I am given to understand that Lord Slaynes, in Ireland, has employed Gerard Fleming, Scottishman, to procure the King's commission that Slaynes may embark in Scotland for Spain to require aid there against her Majesty. Hitherto I cannot learn of any such suit, but I shall be watchful herein and await your lordship's direction.

Anderson, Scottishman, and late preacher at London, upon suspicion of evil behaviour, was charged to appear before this General Assembly, but suddenly and in great fear he departed to the north with the advice and privity of Patrick Murray (as it is said) and thereby thought to be gone to Huntly. He has intelligence with councillors and courtiers, and is deeply suspected to practise sundry offices here. He has been seen furnished with 280l. in gold sterling, and pretends to have great sums at his disposal. The Master of Glamis seems to have good intelligence in England and to have more speedy advertisement from the Court there than I can obtain. He promises to do good offices, which, if he shall accomplish them, may turn to the benefit of both nations. Edinburgh. Signed: Robert Bowes.

Postscript.—After the writing hereof I received the King's letter requiring me to be a means to her Majesty or to your lordship that the two persons apprehended in England by Captain Selby with jewels appertaining to the Queen here, which they have stolen and carried with them, may be delivered here with the jewels, and that I would also give convoy of the King's letters to his two ambassadors at London and to Thomas Foulis; in which I have written to Sir Robert Cecil.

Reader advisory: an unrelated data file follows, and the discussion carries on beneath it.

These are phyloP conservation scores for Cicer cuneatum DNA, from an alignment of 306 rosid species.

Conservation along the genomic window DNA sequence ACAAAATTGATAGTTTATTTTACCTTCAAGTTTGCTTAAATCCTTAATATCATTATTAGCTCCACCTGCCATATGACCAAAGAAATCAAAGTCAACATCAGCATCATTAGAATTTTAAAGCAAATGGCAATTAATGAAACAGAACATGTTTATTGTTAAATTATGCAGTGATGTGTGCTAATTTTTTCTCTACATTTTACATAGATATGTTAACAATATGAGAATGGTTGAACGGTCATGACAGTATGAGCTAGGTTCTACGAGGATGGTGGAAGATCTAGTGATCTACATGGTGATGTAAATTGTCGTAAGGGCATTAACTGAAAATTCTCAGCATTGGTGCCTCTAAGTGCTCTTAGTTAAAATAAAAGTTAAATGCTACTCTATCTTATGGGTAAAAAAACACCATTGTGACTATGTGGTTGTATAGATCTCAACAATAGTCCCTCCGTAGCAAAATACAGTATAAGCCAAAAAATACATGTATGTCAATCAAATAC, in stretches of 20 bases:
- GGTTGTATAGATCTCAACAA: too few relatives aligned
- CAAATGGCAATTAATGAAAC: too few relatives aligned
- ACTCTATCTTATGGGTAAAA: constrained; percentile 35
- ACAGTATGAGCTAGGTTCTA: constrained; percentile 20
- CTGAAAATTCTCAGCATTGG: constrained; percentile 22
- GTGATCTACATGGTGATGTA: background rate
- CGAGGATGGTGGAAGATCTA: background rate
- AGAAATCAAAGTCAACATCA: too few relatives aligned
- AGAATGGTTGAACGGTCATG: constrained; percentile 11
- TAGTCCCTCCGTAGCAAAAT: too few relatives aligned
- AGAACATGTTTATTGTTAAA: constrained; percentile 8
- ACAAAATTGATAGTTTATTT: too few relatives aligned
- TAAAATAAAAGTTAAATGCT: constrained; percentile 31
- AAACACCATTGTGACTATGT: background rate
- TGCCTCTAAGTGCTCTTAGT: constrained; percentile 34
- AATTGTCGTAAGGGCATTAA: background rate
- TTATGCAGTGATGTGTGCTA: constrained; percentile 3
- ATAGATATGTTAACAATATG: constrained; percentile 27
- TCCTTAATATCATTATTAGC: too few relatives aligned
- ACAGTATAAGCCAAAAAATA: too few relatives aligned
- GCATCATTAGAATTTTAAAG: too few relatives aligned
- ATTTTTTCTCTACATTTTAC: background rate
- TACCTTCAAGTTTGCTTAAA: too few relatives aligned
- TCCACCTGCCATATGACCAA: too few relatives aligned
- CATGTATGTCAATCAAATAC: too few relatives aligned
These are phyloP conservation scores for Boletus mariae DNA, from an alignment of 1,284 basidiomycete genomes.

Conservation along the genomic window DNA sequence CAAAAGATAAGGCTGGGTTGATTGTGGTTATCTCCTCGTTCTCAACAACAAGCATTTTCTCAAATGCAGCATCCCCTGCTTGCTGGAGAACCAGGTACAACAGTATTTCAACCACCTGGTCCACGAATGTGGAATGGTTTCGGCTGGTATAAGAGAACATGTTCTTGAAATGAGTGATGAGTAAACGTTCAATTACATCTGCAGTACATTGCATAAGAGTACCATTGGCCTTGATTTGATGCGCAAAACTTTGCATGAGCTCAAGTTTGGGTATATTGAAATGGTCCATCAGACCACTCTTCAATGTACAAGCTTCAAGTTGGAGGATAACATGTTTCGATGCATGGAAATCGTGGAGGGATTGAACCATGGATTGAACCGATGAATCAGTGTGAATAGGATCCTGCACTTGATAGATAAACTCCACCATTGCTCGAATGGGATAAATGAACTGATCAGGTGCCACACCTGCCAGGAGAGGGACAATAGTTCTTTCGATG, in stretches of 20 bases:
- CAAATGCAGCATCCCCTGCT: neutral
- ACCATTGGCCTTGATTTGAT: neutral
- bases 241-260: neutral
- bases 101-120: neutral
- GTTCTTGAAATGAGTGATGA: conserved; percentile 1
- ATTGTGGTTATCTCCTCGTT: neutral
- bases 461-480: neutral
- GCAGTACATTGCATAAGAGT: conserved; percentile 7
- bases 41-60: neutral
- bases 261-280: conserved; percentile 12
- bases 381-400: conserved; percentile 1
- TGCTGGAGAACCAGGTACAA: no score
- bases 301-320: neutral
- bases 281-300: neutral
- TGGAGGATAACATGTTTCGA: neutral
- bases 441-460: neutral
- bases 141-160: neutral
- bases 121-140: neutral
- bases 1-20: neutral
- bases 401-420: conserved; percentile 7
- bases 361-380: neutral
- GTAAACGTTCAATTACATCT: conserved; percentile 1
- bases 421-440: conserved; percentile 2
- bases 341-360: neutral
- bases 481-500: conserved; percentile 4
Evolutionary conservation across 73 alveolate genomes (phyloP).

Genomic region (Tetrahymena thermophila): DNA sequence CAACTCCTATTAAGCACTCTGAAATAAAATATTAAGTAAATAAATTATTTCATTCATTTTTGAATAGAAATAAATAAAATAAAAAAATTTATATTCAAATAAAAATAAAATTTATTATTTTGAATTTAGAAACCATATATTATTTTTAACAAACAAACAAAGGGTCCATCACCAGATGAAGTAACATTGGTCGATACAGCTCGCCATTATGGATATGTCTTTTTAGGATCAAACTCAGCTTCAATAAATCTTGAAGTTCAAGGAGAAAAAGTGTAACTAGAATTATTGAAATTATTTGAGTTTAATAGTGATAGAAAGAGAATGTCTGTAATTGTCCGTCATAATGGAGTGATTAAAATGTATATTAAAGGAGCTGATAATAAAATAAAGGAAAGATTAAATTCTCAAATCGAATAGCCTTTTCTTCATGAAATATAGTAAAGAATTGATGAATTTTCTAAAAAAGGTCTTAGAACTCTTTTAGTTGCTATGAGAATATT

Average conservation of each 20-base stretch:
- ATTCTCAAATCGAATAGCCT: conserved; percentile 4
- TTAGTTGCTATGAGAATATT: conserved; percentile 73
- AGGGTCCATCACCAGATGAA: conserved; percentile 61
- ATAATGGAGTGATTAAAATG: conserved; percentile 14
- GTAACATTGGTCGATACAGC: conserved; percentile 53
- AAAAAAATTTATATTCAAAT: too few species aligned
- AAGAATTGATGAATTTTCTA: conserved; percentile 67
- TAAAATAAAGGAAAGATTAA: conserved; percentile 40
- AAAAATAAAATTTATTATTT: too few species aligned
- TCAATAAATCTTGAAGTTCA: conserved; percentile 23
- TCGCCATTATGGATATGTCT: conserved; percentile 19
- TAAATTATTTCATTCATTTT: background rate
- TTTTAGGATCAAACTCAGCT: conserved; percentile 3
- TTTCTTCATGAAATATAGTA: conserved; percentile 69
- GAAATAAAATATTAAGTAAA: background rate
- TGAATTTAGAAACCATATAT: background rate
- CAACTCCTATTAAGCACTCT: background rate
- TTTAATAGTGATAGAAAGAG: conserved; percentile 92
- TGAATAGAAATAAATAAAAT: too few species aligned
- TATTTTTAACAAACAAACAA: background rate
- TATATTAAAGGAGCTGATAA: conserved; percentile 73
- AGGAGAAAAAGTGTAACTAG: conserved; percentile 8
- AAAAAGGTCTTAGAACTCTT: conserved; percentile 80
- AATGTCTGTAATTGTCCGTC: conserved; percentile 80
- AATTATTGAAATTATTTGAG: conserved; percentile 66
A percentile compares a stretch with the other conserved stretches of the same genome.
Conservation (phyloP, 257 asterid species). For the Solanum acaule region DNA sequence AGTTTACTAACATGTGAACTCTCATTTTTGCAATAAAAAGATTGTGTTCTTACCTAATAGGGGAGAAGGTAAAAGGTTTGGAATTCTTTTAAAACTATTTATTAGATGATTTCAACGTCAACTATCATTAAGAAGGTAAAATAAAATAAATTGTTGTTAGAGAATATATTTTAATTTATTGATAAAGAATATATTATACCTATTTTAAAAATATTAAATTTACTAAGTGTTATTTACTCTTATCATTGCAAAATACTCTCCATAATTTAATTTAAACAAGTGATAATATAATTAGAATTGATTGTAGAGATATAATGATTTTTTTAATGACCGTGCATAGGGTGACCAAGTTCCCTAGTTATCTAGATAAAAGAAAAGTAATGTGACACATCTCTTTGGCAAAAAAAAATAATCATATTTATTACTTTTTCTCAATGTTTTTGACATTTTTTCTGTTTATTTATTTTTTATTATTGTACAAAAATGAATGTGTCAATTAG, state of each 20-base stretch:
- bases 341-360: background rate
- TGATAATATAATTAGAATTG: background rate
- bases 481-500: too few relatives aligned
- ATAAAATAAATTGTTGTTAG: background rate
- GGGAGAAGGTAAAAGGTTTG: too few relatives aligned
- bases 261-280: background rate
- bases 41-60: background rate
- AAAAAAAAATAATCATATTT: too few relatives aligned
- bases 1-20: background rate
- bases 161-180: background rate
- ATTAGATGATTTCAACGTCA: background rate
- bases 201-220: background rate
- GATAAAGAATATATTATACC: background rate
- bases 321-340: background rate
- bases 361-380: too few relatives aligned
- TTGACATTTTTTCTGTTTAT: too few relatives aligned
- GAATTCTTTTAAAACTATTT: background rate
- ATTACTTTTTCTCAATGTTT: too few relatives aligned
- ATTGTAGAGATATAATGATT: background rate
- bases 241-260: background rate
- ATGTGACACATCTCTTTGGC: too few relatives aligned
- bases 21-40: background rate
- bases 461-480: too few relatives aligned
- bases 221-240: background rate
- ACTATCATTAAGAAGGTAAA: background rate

pp. Addressed. Endorsed by Burghley and Sir Robert Cecil.

First enclosure with the same.

(Instructions for Sir Robert Melvill and Alexander Hume of North Berwick.)

[This is already calendared as No. 260.]

pp. In the hand of Bowes's clerk. Endorsed by Burghley.

Second enclosure with the same.

(Dangers to the King's person and crown.)

Printed in Calderwood, v. 310–15; Booke of the Universall Kirk, 829–31.

"The daungers which throughe th'impunity of excomunicate Papistis, trafiquers with the Spanyardis and others enemyes of the religion and estate, are iminent to the trew religion professed within this country, his majestis person, crowne and libertye of this our natyve country."

The same dangers which were threatened before [i.e. in 1589] by the practices of Jesuits and conspiracies of Huntly, Errol and Angus, with their accomplices, at this time are imminent, still more urgent and more to be feared, as may evidently appear by the reasons following. (1) It is certain that the Spaniard, who in 1588 enterprised the conquest of this isle, remains as yet of that same intention, as appears clearly by his continuing in intelligence and trafficking with the aforesaid excommunicates ever since the dissipation of his navy. (2) The manifest rebellion of the aforesaid excommunicates after the clemency in pardoning their treasons at the Brig of Dee and Falkland declare that they cannot leave off their unnatural conspiracies so long as they are not punished or restrained by justice and execution of laws. (3) Whereas the Kirk on all occasions has insisted to declare evident dangers and to crave convenient remedies thereunto, yet in effect nothing has been obtained notwithstanding promises, proclamations, raids, etc.; wherethrough they [the Papists] have been put always in greater security and take liberty to practise further.